In recent years, NFC technology has gradually replaced cash payments and instead of the usual coins and bills, payments are often made by no contact card or with a cell phone or with a smartwatch, but there are already more than 500 people who are also included in Jurassic. They’ve taken another step toward what they see as the future of human evolution: they’ve implanted a microchip that can be used to pay with a wave.
The technology behind it was developed in the 1990s and has been used in animal chips for some time, but an Anglo-Polish company that specializes in human-machine symbiosis Walletmor it is the first to commercialize it in humans on a large scale to “replace large wallets with completely secure implants”. So far they have done more than 500 implants in the UK alone and say they receive consultations every day.
The microchip itself is nothing more than a lentil size and weight hard drive where bank details are stored and encrypted, with a built-in NFC antenna and body-friendly biopolymer casing, and the installation process is much simpler than it looks. . You can buy an NFC chip for 199 euros, it can be implanted in any aesthetic clinic and can be used from the first moment with the application almost anywhere in the world (as long as they accept contactless payments).
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Perhaps the question is who wants to have chips in their hands so as not to carry their wallet, but according to a 2021 survey, at least 51% of the 4,000 people asked in Europe would consider it. Of greatest concern is “invasion and security”, although Walletmor CEO, Wojtek Paproca, ensures that the implants are “biocompatible, safe, convenient and globally accepted”. It doesn’t require resources, doesn’t interfere with medical treatments like MRIs and, according to Walletmor, is impossible to hack.
Despite the fact that paying too easily may not be the best thing for savings, the arguments against it are somewhat speculative and point to the biotechnological expansion of the “internet of things” rather than this particular application. “How much are we willing to pay for convenience? Where do we draw the line when it comes to privacy and security? Who will protect the vital infrastructure and the people who are a part of it?” Theodra Lau in his statement to The BBC.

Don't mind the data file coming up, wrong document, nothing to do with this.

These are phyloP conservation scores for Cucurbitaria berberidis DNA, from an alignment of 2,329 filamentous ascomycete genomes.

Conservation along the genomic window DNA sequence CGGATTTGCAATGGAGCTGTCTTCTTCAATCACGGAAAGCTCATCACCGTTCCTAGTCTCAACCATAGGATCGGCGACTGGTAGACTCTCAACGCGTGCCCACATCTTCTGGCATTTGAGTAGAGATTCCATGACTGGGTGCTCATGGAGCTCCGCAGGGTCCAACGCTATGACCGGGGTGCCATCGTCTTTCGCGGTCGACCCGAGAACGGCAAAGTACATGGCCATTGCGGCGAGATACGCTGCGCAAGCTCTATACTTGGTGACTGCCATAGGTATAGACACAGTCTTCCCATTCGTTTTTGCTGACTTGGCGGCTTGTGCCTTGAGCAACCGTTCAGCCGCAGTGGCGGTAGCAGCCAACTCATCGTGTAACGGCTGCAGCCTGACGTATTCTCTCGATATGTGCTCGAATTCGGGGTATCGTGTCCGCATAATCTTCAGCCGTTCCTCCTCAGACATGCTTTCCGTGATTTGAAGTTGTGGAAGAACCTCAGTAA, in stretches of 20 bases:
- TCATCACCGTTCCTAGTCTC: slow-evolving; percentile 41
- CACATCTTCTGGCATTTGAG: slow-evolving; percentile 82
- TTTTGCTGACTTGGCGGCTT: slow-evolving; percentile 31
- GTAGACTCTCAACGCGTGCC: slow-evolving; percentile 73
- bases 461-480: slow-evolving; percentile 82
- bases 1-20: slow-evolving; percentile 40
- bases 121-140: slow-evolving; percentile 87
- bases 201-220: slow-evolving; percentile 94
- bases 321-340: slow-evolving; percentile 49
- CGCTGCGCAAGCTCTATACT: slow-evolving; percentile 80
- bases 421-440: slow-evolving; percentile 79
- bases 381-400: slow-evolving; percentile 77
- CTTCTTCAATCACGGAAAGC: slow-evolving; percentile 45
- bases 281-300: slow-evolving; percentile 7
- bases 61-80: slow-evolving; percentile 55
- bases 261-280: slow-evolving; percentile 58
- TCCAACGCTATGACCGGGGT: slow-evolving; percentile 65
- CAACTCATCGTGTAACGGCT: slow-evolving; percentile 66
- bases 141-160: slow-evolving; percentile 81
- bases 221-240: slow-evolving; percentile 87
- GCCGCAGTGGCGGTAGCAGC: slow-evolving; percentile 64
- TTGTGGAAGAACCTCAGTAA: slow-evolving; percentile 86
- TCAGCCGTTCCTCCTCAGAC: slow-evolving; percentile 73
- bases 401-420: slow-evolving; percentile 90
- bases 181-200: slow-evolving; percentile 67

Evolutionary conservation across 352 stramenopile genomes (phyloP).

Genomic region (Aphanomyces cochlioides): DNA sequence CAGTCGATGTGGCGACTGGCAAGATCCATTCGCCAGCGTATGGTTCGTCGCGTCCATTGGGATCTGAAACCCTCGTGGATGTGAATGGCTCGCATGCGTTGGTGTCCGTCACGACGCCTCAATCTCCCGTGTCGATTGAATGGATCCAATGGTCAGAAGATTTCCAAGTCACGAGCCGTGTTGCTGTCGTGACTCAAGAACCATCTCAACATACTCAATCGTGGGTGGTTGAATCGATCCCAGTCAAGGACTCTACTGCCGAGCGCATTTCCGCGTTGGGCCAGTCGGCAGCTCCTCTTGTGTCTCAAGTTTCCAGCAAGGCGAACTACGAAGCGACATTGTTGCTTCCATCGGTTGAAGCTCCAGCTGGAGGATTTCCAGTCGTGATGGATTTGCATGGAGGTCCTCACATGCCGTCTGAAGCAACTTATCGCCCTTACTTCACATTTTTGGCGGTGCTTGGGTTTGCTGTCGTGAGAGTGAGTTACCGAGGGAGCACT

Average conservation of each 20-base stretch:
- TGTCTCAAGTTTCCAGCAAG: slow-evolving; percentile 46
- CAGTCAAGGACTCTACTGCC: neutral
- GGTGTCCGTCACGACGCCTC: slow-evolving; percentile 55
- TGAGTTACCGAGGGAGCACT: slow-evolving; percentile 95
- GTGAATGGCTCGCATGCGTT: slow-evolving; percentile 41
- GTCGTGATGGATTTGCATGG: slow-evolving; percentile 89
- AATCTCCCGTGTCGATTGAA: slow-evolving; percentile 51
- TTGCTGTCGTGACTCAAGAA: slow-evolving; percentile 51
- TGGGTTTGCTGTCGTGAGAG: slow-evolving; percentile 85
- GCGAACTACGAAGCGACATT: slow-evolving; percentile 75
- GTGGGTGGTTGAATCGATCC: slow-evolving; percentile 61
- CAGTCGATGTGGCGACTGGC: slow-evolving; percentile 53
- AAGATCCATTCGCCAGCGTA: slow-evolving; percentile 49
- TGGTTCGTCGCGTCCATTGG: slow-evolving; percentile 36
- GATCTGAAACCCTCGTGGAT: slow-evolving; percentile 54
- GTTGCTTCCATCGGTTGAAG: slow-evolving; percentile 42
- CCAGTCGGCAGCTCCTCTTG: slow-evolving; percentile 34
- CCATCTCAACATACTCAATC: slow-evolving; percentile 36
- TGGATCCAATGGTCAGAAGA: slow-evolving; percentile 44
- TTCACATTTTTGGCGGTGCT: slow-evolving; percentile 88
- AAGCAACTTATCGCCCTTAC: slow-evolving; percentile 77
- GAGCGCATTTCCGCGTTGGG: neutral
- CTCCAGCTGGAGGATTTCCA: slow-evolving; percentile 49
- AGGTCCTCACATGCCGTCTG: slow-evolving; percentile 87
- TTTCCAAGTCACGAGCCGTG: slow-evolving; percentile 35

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On the other hand, the arguments in favor are… well, this:
One Walletmor ambassador and implant user, Martin Cico, asserts that this is the future: “the closer we get to the point of creating a singularity [humano-tecnológica], the human race will evolve even more.” He strongly believes in cyborgism and transhumanism and argues that “progress is unstoppable”.
Meanwhile, the motifs of Tomas Kocian and Alicja Woroszylo are more pragmatic. Kocian recounted how “often when he was drunk he would lose his wallet or phone; but you can’t lose the Walletmor implant.” Meanwhile, he was tired of “looking for his wallet or cell phone in his bag”. He said it was a “nightmare” to go shopping with a bag full to the top and then find no payment device “but Walletmor solved the problem. “.
After all, and although implant technology is not yet widespread, the Walletmor microchip is just one of many. For someone like Leph Anonym, a cyborg woman with 50 chips on her body, it was no different than getting a tattoo.
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